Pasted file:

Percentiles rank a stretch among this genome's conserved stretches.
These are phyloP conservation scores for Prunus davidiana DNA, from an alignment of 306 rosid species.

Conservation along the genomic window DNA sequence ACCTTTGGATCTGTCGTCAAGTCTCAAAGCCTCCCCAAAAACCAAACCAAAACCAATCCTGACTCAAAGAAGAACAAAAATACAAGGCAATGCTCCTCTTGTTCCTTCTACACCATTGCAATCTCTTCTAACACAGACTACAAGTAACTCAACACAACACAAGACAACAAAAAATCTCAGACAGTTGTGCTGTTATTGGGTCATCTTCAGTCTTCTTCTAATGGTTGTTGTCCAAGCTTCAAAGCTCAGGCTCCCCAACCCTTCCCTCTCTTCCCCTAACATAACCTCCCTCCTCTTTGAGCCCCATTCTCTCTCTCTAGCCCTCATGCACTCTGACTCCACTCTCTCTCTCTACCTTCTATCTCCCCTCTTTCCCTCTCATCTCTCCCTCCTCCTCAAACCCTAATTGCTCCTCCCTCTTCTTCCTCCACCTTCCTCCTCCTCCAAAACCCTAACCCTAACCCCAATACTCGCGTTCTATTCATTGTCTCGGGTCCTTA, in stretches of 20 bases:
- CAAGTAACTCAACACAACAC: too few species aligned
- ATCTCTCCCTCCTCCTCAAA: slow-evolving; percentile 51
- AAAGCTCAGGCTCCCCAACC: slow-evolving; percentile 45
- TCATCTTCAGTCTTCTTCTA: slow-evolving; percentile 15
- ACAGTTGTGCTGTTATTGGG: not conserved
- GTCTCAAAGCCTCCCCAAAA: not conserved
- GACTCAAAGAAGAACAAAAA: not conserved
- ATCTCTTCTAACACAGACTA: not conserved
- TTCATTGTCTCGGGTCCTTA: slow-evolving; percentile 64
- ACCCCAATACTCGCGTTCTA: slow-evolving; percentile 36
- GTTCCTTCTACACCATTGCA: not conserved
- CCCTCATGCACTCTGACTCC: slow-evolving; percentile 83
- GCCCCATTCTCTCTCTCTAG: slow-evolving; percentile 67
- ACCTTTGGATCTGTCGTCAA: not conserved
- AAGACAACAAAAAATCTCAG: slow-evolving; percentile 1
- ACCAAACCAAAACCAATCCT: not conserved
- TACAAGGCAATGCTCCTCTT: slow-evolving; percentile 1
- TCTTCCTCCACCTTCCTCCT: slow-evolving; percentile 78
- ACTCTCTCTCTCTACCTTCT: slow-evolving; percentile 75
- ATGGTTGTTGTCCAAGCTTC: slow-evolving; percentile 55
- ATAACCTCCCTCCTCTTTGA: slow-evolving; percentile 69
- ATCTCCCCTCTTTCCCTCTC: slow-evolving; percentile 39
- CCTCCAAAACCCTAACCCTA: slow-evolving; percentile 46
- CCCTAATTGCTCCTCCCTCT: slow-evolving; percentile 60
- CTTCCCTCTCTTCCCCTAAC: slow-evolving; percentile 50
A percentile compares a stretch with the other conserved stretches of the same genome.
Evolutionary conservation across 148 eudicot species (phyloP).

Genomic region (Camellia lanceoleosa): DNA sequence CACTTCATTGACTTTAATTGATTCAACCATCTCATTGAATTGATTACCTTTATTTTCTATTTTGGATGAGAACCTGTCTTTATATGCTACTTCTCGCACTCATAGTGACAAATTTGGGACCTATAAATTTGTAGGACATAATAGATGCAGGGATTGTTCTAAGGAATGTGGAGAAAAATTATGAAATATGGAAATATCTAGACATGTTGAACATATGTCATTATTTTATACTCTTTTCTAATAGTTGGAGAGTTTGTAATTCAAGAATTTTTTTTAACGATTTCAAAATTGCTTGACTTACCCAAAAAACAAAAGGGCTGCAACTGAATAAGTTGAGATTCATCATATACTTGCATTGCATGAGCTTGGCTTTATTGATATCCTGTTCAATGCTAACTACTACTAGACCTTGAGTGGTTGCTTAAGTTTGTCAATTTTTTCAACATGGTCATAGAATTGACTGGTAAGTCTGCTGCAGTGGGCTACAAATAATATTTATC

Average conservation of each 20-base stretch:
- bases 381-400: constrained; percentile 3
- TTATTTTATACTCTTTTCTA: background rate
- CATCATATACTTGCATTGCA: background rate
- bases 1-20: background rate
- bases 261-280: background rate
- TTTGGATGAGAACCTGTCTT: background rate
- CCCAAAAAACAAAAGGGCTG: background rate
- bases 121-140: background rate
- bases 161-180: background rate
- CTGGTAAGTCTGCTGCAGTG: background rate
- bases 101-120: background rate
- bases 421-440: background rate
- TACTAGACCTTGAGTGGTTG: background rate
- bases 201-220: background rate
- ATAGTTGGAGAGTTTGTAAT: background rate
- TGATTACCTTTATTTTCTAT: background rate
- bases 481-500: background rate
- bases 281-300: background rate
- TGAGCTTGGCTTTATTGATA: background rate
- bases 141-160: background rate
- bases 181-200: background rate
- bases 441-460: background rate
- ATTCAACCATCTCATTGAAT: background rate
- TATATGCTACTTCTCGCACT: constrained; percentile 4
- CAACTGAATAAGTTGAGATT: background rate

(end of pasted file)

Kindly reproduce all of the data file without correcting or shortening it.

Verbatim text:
Percentiles rank a stretch among this genome's conserved stretches.
These are phyloP conservation scores for Prunus davidiana DNA, from an alignment of 306 rosid species.

Conservation along the genomic window DNA sequence ACCTTTGGATCTGTCGTCAAGTCTCAAAGCCTCCCCAAAAACCAAACCAAAACCAATCCTGACTCAAAGAAGAACAAAAATACAAGGCAATGCTCCTCTTGTTCCTTCTACACCATTGCAATCTCTTCTAACACAGACTACAAGTAACTCAACACAACACAAGACAACAAAAAATCTCAGACAGTTGTGCTGTTATTGGGTCATCTTCAGTCTTCTTCTAATGGTTGTTGTCCAAGCTTCAAAGCTCAGGCTCCCCAACCCTTCCCTCTCTTCCCCTAACATAACCTCCCTCCTCTTTGAGCCCCATTCTCTCTCTCTAGCCCTCATGCACTCTGACTCCACTCTCTCTCTCTACCTTCTATCTCCCCTCTTTCCCTCTCATCTCTCCCTCCTCCTCAAACCCTAATTGCTCCTCCCTCTTCTTCCTCCACCTTCCTCCTCCTCCAAAACCCTAACCCTAACCCCAATACTCGCGTTCTATTCATTGTCTCGGGTCCTTA, in stretches of 20 bases:
- CAAGTAACTCAACACAACAC: too few species aligned
- ATCTCTCCCTCCTCCTCAAA: slow-evolving; percentile 51
- AAAGCTCAGGCTCCCCAACC: slow-evolving; percentile 45
- TCATCTTCAGTCTTCTTCTA: slow-evolving; percentile 15
- ACAGTTGTGCTGTTATTGGG: not conserved
- GTCTCAAAGCCTCCCCAAAA: not conserved
- GACTCAAAGAAGAACAAAAA: not conserved
- ATCTCTTCTAACACAGACTA: not conserved
- TTCATTGTCTCGGGTCCTTA: slow-evolving; percentile 64
- ACCCCAATACTCGCGTTCTA: slow-evolving; percentile 36
- GTTCCTTCTACACCATTGCA: not conserved
- CCCTCATGCACTCTGACTCC: slow-evolving; percentile 83
- GCCCCATTCTCTCTCTCTAG: slow-evolving; percentile 67
- ACCTTTGGATCTGTCGTCAA: not conserved
- AAGACAACAAAAAATCTCAG: slow-evolving; percentile 1
- ACCAAACCAAAACCAATCCT: not conserved
- TACAAGGCAATGCTCCTCTT: slow-evolving; percentile 1
- TCTTCCTCCACCTTCCTCCT: slow-evolving; percentile 78
- ACTCTCTCTCTCTACCTTCT: slow-evolving; percentile 75
- ATGGTTGTTGTCCAAGCTTC: slow-evolving; percentile 55
- ATAACCTCCCTCCTCTTTGA: slow-evolving; percentile 69
- ATCTCCCCTCTTTCCCTCTC: slow-evolving; percentile 39
- CCTCCAAAACCCTAACCCTA: slow-evolving; percentile 46
- CCCTAATTGCTCCTCCCTCT: slow-evolving; percentile 60
- CTTCCCTCTCTTCCCCTAAC: slow-evolving; percentile 50
A percentile compares a stretch with the other conserved stretches of the same genome.
Evolutionary conservation across 148 eudicot species (phyloP).

Genomic region (Camellia lanceoleosa): DNA sequence CACTTCATTGACTTTAATTGATTCAACCATCTCATTGAATTGATTACCTTTATTTTCTATTTTGGATGAGAACCTGTCTTTATATGCTACTTCTCGCACTCATAGTGACAAATTTGGGACCTATAAATTTGTAGGACATAATAGATGCAGGGATTGTTCTAAGGAATGTGGAGAAAAATTATGAAATATGGAAATATCTAGACATGTTGAACATATGTCATTATTTTATACTCTTTTCTAATAGTTGGAGAGTTTGTAATTCAAGAATTTTTTTTAACGATTTCAAAATTGCTTGACTTACCCAAAAAACAAAAGGGCTGCAACTGAATAAGTTGAGATTCATCATATACTTGCATTGCATGAGCTTGGCTTTATTGATATCCTGTTCAATGCTAACTACTACTAGACCTTGAGTGGTTGCTTAAGTTTGTCAATTTTTTCAACATGGTCATAGAATTGACTGGTAAGTCTGCTGCAGTGGGCTACAAATAATATTTATC

Average conservation of each 20-base stretch:
- bases 381-400: constrained; percentile 3
- TTATTTTATACTCTTTTCTA: background rate
- CATCATATACTTGCATTGCA: background rate
- bases 1-20: background rate
- bases 261-280: background rate
- TTTGGATGAGAACCTGTCTT: background rate
- CCCAAAAAACAAAAGGGCTG: background rate
- bases 121-140: background rate
- bases 161-180: background rate
- CTGGTAAGTCTGCTGCAGTG: background rate
- bases 101-120: background rate
- bases 421-440: background rate
- TACTAGACCTTGAGTGGTTG: background rate
- bases 201-220: background rate
- ATAGTTGGAGAGTTTGTAAT: background rate
- TGATTACCTTTATTTTCTAT: background rate
- bases 481-500: background rate
- bases 281-300: background rate
- TGAGCTTGGCTTTATTGATA: background rate
- bases 141-160: background rate
- bases 181-200: background rate
- bases 441-460: background rate
- ATTCAACCATCTCATTGAAT: background rate
- TATATGCTACTTCTCGCACT: constrained; percentile 4
- CAACTGAATAAGTTGAGATT: background rate